Tuesday, November 3, 2015

Inktober 29 Through 31


I have completed (and posted ) the #Inktober challenge for 2015.  Thirty-one drawings in ink in thirty-one days.   I think it is the first day I've done of of these "every day for a month" type drawing challenges, and I liked it a lot.

Maybe I'll try another some time!

Anyhow, here are my final drawings of the month.

Number 29 is drawn and colored mostly in ink, with gouache for the eyes and blanket.  This would be a portrait of my cat, Hattie, Queen of All She Surveys.  And yes, her head is in proportion to her body.

The interesting part for me in this was seeing how my ink, diluted with water, could still indicate shadows and light on a solid black cat.  I need to practice this a lot more.  I know I would do better if I just practiced a LOT more.

Drawing 30 is what I like to call "A Tommy Kane Drawing."  You can learn more about Tommy and his fascinating work online here (and on Instragram).  He creates drawings of incredible detail (which mine below actually is not).  So why is this "A Tommy Kane Drawing?"

I name such drawings after Tommy Kane because he taught me one of the most important lessons I ever learned about keeping a sketchbook and learning to draw: "Always finish your sketch."

Tommy gave this advice during his class at Sketchbook Skool.  I urge you to check that out if you haven't already.

Anyhow, the gist of the advice is this:  once you put your pen down and start a sketch, you have to finish it, no matter how badly you think you might have screwed up.  Figure out ways to work around the mistakes.  Incorporate them into the drawing.  This practice would bolster your confidence, he said, because you'll quickly learn how to recover from just about anything.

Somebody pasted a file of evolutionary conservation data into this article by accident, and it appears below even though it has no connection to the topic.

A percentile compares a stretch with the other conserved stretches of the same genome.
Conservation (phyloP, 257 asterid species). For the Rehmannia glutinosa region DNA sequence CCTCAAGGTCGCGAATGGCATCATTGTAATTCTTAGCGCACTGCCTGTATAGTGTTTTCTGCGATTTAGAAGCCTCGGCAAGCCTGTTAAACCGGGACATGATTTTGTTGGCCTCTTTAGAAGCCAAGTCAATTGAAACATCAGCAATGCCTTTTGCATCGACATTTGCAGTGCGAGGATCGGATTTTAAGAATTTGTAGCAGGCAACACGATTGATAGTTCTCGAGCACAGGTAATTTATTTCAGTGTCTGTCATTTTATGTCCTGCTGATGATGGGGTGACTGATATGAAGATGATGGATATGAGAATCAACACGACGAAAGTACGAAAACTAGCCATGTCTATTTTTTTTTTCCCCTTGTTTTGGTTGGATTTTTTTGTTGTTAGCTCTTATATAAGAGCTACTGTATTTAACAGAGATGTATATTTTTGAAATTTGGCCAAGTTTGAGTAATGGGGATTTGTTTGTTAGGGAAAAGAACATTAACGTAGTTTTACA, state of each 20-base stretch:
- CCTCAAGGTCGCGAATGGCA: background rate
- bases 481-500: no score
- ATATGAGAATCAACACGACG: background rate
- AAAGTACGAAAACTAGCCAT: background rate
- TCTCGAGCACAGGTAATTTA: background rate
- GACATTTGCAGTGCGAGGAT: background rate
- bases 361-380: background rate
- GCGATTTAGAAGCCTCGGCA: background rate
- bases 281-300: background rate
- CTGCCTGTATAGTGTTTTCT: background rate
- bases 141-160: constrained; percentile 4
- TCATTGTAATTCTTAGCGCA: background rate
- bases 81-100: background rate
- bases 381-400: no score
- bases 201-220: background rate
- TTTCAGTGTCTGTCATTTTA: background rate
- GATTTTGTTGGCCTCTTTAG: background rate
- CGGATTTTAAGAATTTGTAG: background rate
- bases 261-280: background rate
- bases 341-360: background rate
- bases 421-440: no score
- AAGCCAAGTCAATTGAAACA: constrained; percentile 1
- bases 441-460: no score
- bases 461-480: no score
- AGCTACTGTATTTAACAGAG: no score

One of his examples: he occasionally miscalculates how tall a building will be and so has to bend high towers or steeples to fit them on the page.

Obviously, I had to do this here, in a sketch I did from a photograph I took of a church in west Ireland.

I wish that was the only mistake I made in this scribble, but, of course, it isn't.  I actually got lost in the shadows of the photograph and misdrew the directions of two of the walls!  Completely.  Suddenly, I was creating some sort of Escher-esque drawing!  Not what I intended.

Two years ago, I'd have ripped the page our of my book.

But this time, without a hiccup, I thought, how can I fix this?   And started messing around with shadows and directions of bricks, and so on.

Is this an accurate depiction of the church?  Not in a photographic sense, no.  Nope, nope.

But do I like the drawing?  YES!! A great deal.  Not only because it actually reminds me of the church and the time I spent there taking photos, but because of the creative journey it represents.

Really, check out Tommy Kane's stuff.  It will blow your mind.

The final drawing of Inktober, number 31, is not a great climactic piece.

Just a quick (five minutes, tops?) sketch in sepia ink of one of the tall maple trees in my back yard, clinging to its last few bright golden leaves.  Added gouache for color.

There is something about spending time--even five minutes--looking at that wonderful color combination of gold and's a palette that only shows up in autumn.  And only on the clearest sunny days.  And only if there hasn't been a big wind lately.

Inktober was a blast.  I definitely plan to do it again next year.

I have a new adventure planned for November:  my first ever in-person art class.... in life drawing!

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